WHAT ARE GENES?

Considered life’s blueprint, the study of genetics refers to the genes that each person is born with that are inherited from their mother and father. To give you a little perspective, each cell in the human body contains about 25,000 to 35,000 genes.   Those genes carry information that detail traits ranging from whether you are born as a redhead with freckles, or a brunette with green eyes.  Genes are found in tiny spaghetti-like structureswhatisgeneticsparagraph [Converted]called chromosomes inside your cells.  These cells are so small, they are only visible with a extremely strong microscope, however, your body is made up of billions of them!  Each person should have 23 pairs of chromosomes (a total of 46), that determine everything from your sex to other physical characteristics.  

Genes and chromosomes are made up of DNA (deoxyribonucleic acid).  Your DNA is responsible for making proteins that are the building blocks for everything in your body (muscle, bones, blood…to name a few).  These proteins help the body to function properly and, in most cases, stay healthy.  

When genes change over time, it is classified as a mutation.  Scientists have been able to identify and label certain genetic and chromosomal mutation defects that cause specific disorders and health problems. Abnormalities can be as minute as a single mutation in one gene, or can involve the entire addition or subtraction of chromosomes. Cystic fibrosis, sickle cell anemia, achondroplasia and Down syndrome are a few examples of genetic disorders.  Sadly, Scientists believe that gene mutations contribute to causing cancer and other devastating diseases. Even the lupus overlap disease, antiphospholipid syndrome has been identified as a genetic disorder.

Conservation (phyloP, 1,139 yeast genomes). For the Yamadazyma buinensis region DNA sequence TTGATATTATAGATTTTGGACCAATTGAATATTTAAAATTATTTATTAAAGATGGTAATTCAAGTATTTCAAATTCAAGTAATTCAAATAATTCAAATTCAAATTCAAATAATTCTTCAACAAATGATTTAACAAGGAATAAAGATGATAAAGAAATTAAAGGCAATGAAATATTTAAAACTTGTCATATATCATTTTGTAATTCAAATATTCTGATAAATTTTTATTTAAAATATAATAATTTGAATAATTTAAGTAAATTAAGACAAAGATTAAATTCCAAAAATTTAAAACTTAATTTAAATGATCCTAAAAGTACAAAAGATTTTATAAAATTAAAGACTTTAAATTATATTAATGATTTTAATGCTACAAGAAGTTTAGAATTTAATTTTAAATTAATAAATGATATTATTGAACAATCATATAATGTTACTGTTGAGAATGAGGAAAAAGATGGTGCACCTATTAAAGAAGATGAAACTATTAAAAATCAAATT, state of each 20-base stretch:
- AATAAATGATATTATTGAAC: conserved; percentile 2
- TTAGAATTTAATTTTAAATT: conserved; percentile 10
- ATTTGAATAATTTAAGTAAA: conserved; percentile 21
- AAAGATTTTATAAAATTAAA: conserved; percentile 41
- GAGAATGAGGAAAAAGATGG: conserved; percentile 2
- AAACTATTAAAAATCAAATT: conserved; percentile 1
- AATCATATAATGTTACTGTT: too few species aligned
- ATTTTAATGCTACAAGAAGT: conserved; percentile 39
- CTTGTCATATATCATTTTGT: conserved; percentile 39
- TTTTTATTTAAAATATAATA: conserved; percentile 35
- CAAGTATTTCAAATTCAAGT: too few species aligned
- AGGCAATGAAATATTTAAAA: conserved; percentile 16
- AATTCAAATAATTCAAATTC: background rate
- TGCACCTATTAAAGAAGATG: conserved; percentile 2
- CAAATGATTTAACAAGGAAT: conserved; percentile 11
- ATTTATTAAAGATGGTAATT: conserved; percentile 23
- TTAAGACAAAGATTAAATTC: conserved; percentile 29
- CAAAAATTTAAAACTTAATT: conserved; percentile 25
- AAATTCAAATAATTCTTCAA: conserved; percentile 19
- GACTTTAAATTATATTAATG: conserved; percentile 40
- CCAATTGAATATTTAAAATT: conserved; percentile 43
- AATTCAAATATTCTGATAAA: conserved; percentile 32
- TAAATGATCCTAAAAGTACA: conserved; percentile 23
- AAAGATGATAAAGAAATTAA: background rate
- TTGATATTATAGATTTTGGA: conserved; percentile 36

WHAT IS THE STUDY OF EPIGENETICS?

Epigenetics refers to the study of how external changes can change the physical structure and expression of the DNA without altering the DNA sequence itself.  Scientists have discovered that genes work in combination with a living organism’s direct environment and that environment may influence behavior and development overtime.  This is what many textbooks describe as the theory of nature versus nurture.  That concept deals in part, with the idea that particular aspects of behavior and health are influenced by nature (genetic predisposition/inheritance/sex hormones/other biological factors) or nurture (external factors, products of exposure).  In a nutshell, epigenetics sheds light on how the environmental, nutritional and social conditions we are exposed to affect how our genes are expressed.  This, my friends, can determine the mind-blowing question ADNof, “Do you have lupus because you were born with the genetic predisposition to develop it, or do you have lupus are because you were exposed to something in your environment that caused it to come out? Or is it both?”